First and foremost is a problem that’s always appeared in the LEGO series. The camera is often at an awkward angle behind your character, making missed jumps and falling off ledges all to easy. This is exacerbated by set pieces you can fall through and the limitation of merely being able to nudge the camera in most situations, instead of being given full control.
Completing a five to ten minute obstacle course in pursuit of a Gold Brick, only to fall off of a skyscraper because a key wall was haphazardly placed or the camera went jerky was an extremely frustrating experience.
The open world section also suffers from pop-in, frame rate drops, tearing and generally looks muddy and lo-fi compared to the more polished story levels. The streets of Gotham City are filled with erratic-behaving NPCs and for some reason the developers chose to have it raining constantly. I can’t help but feel that the game would run better if these last two elements were toned down.
Both in the open world and in the compartmentalized story levels, I also experienced characters—particularly those that can fly—getting stuck in level geometry or an animation quite often, had the game freeze my Xbox 360 a few times and experienced one of the oddest glitches I’ve ever seen.
When the download of completely unrelated Xbox LIVE Arcade games completed during gameplay, LEGO Batman 2: DC Super Heroes would pause itself and tell me that new content for the game was available. It’s bizarre that these types of issues can make it through the QA process of a well-established developer like Traveller’s Tales and they really mar an otherwise winning presentation.
I was afraid that adding voice acting would take away from the light hearted and charming presentation the LEGO games are known for, but in fact the opposite is true. The game’s script is witty and well-written, with generally great delivery from both main and ancillary characters. Character interaction, particularly that between Batman, Robin and Superman and scenes that feature The Joker and Lex Luthor are enjoyable highlights.
The rest of the sound design also fares well, with the familiar LEGO game sound effects being backed by a fantastic score that includes pieces from the Batman and Superman film franchises composed by Danny Elfman and John Williams respectively.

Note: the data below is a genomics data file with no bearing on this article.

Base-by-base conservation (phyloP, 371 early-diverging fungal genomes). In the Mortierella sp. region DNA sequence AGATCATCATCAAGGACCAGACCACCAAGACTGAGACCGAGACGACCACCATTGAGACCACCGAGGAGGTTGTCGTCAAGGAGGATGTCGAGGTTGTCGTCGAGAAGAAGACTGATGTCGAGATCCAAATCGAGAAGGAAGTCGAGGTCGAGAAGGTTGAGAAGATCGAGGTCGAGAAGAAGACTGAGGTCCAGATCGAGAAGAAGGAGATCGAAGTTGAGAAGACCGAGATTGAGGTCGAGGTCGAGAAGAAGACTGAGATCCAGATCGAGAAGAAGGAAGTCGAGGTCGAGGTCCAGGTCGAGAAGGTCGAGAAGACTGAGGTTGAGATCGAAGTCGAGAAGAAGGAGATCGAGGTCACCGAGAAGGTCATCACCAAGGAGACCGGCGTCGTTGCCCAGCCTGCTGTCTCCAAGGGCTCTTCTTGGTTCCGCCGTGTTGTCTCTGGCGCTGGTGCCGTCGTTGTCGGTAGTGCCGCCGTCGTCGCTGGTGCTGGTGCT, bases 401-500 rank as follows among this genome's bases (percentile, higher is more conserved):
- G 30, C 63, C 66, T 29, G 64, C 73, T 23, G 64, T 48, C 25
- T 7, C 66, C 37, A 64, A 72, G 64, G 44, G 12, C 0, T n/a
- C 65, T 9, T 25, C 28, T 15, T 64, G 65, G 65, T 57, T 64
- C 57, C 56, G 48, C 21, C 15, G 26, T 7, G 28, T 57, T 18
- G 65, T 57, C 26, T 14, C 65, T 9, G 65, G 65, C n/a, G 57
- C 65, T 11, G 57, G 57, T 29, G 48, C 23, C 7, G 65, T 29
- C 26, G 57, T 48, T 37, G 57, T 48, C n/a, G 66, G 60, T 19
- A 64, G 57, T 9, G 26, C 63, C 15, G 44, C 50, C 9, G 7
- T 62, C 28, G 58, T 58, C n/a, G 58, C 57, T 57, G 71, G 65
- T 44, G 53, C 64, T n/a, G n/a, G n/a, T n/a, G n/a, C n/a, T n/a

The control scheme for LEGO Batman 2: DC Super Heroes is relatively simple and should be accessible to most players capable of using an Xbox 360 (or PlayStation 3) controller. Two face buttons, either tapped or held to toggle are primarily used to do everything from a basic attack, to launching grappling hooks and free selecting characters. One button is dedicated to jump and another is mostly used for building LEGO objects. Use of the triggers and right analog stick are essentially optional is most situations during the story.
You can also traverse Gotham City in myriad of water, air and land-based vehicles. The Water and land vehicles utilize standard gas and brake controls with either triggers or face buttons. Controlling flying vehicles and super heroes took me some getting used to and can feel quite clunky at times.
The addition of free-roaming gameplay and a fully-voiced story help to inject new life into the franchise, but the technical drawbacks of LEGO Batman 2: DC Super Heroes are hard to ignore and gamers who have played other LEGO games will likely get the feeling of running on a treadmill by the time they’re halfway through.
Issues aside, LEGO Batman 2: DC Super Heroes is in many ways the best LEGO game yet and lays the groundwork for future iterations, particularly Lego City: Undercover, a title scheduled to be available at the Wii U launch later in 2012.